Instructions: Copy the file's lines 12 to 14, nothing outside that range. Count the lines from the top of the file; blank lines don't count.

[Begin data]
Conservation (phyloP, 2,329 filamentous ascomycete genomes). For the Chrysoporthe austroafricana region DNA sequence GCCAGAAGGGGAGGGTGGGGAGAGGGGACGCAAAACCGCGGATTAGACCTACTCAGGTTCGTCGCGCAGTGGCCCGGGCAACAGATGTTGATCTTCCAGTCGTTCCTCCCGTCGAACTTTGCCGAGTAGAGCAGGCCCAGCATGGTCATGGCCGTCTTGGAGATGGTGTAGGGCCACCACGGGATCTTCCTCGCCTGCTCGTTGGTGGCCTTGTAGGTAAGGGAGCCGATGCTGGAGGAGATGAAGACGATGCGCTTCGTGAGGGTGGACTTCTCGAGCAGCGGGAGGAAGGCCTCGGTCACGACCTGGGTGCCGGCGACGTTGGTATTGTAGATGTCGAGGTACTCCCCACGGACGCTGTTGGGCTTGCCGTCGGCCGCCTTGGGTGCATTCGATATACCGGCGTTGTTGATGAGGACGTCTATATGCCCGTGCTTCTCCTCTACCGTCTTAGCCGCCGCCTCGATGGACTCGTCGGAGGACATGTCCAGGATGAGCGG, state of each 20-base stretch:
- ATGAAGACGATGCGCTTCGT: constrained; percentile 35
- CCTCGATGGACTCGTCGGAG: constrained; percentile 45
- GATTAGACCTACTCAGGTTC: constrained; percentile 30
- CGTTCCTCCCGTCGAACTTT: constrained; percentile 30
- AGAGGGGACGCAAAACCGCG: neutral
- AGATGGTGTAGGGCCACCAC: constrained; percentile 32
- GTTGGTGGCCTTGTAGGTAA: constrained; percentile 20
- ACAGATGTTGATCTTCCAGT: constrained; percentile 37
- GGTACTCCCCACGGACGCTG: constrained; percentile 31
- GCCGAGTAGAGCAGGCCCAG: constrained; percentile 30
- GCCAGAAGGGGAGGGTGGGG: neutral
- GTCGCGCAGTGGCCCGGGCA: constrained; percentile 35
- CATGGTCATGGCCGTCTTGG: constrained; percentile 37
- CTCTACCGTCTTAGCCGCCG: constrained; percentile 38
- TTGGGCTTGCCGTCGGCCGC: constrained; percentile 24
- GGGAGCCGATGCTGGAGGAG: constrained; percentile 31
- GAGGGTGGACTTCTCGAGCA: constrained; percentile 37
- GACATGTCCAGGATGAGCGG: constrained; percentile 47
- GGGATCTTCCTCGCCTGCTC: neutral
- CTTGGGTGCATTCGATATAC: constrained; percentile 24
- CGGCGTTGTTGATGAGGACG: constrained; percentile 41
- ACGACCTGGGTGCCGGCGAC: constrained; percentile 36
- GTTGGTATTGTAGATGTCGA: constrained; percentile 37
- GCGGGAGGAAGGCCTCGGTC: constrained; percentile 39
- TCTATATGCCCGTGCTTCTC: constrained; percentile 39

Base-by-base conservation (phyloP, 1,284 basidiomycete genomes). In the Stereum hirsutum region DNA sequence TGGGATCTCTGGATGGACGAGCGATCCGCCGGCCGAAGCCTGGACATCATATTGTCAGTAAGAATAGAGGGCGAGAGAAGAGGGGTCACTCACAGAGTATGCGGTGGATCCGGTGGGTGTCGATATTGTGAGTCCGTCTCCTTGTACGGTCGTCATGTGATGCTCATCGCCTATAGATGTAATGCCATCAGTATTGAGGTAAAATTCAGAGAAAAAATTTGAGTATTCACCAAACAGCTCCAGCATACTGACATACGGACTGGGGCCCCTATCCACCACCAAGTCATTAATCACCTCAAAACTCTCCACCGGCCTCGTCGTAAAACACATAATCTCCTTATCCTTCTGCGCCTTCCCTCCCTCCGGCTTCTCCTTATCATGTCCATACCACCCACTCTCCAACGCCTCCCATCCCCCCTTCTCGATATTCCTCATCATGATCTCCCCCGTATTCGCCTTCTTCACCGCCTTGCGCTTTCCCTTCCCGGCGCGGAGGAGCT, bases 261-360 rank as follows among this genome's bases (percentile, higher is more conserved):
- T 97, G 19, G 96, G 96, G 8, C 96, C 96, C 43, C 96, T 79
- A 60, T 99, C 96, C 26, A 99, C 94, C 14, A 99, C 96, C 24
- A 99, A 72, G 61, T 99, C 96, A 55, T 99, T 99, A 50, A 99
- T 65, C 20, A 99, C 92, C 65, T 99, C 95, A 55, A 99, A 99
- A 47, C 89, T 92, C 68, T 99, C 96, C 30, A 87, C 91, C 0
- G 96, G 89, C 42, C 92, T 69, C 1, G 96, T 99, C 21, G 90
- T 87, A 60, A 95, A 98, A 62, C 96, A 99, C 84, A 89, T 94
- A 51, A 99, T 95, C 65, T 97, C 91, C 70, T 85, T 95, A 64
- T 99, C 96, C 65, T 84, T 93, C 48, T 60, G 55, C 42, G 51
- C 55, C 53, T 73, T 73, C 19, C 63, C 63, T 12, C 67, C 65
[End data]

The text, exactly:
- GCCAGAAGGGGAGGGTGGGG: neutral
- GTCGCGCAGTGGCCCGGGCA: constrained; percentile 35
- CATGGTCATGGCCGTCTTGG: constrained; percentile 37